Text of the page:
Peggy Cooper Davis, John S. R. Shad Professor of Lawyering and Ethics, has been awarded the University’s 2015-2016 Dr. Martin Luther King Jr. Faculty Award. Davis was nominated by her students and selected by a committee composed of faculty, administrators, and students in recognition of her leadership, excellence in scholarship and teaching, and commitment to the values of community service and social justice.
Davis is a prolific scholar, having written two books and more than 50 articles and chapters. Her 1997 book Neglected Stories: The Constitution and Family Values and her book-in-progress Enacting Freedom show how anti-slavery and civil rights traditions can serve as guides for interpreting the Fourteenth Amendment.
Davis, who taught Critical Narratives of Civil Rights this past semester, “brings constitutional debates on race and history to life for her students through both rigorous analysis and searching inquiries,” wrote Leo Gertner ’16 in his nomination. “In fact, her classroom is one of the most intellectually dynamic places I’ve found at NYU, where questioning the historical underpinnings of constitutional personhood has led me to think more deeply about my moral autonomy in the world as a future lawyer and as a person.”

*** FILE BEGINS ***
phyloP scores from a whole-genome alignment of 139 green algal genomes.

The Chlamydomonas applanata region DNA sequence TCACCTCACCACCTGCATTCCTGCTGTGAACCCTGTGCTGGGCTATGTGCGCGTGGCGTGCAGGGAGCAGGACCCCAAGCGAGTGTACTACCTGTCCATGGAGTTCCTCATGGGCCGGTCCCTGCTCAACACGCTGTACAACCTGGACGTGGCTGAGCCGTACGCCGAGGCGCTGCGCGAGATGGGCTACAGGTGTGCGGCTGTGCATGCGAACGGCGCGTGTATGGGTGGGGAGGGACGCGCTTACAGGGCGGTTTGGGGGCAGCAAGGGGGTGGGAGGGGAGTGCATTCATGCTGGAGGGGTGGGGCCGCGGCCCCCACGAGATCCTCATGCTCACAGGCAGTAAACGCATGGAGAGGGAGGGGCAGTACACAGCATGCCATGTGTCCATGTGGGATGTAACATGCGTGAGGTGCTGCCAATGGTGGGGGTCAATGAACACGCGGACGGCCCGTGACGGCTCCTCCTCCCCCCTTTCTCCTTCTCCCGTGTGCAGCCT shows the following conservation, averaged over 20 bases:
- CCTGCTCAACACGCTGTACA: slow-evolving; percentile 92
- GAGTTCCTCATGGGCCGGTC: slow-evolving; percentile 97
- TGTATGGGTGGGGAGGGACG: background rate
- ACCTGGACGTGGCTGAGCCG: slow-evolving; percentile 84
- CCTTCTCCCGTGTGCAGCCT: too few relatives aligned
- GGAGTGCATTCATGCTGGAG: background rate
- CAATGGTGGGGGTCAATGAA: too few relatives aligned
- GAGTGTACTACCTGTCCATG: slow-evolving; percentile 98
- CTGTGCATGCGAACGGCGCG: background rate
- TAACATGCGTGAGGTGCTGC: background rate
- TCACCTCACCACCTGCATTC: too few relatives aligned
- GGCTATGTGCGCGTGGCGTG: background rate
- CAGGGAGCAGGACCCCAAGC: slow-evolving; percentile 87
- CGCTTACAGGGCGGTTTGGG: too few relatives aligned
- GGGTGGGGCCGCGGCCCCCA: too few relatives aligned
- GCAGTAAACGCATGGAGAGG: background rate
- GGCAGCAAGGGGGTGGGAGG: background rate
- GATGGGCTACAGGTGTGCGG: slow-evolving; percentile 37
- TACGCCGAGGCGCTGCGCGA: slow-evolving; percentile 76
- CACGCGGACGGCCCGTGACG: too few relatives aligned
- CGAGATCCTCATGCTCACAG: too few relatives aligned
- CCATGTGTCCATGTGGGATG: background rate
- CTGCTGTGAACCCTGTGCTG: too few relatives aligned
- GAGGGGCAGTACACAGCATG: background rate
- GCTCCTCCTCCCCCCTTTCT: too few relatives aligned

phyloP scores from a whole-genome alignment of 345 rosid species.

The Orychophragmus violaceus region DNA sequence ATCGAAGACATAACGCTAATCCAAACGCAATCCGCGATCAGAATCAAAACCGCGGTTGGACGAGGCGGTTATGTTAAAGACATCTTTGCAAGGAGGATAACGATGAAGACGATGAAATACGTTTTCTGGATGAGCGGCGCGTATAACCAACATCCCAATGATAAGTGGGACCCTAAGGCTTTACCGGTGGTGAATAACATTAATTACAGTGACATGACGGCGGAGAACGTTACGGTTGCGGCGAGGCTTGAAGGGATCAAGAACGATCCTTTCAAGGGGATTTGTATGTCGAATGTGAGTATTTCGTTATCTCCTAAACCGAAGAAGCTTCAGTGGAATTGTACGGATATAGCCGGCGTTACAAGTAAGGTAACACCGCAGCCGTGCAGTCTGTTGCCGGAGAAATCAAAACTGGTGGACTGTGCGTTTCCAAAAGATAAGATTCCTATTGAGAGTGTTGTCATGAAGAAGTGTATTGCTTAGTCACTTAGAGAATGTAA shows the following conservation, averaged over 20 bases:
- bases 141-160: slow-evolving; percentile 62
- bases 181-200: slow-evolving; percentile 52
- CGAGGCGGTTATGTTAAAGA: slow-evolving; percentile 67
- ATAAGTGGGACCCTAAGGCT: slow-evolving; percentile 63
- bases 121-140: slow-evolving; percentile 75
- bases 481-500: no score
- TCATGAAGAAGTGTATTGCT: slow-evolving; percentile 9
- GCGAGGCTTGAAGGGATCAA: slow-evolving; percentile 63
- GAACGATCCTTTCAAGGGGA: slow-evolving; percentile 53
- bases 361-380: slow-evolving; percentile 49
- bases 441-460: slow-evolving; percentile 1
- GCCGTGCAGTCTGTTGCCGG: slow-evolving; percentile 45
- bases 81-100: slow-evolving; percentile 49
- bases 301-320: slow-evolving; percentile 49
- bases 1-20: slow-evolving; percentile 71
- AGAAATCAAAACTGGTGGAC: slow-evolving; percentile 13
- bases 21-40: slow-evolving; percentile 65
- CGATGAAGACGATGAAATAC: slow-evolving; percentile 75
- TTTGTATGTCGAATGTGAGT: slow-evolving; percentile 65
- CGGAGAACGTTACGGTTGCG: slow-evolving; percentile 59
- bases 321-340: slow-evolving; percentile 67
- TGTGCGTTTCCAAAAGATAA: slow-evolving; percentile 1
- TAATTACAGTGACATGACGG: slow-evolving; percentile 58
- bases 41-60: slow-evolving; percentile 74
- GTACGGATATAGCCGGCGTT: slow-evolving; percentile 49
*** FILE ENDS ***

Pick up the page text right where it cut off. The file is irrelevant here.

Over the course of her career, Davis has also had a deep impact on the evolution of legal pedagogy. Along with University Professor Emeritus Anthony Amsterdam, Davis was one of the architects of the Lawyering Program, which introduces first-year students to practical lawyering skills. Today, she directs the Law School’s Experiential Learning Lab, where she works with students to develop strategies for addressing the interpretive, interactive, ethical, and social dimensions of professional training.
Davis was presented with her award at a ceremony held yesterday at the University.
Posted February 3, 2016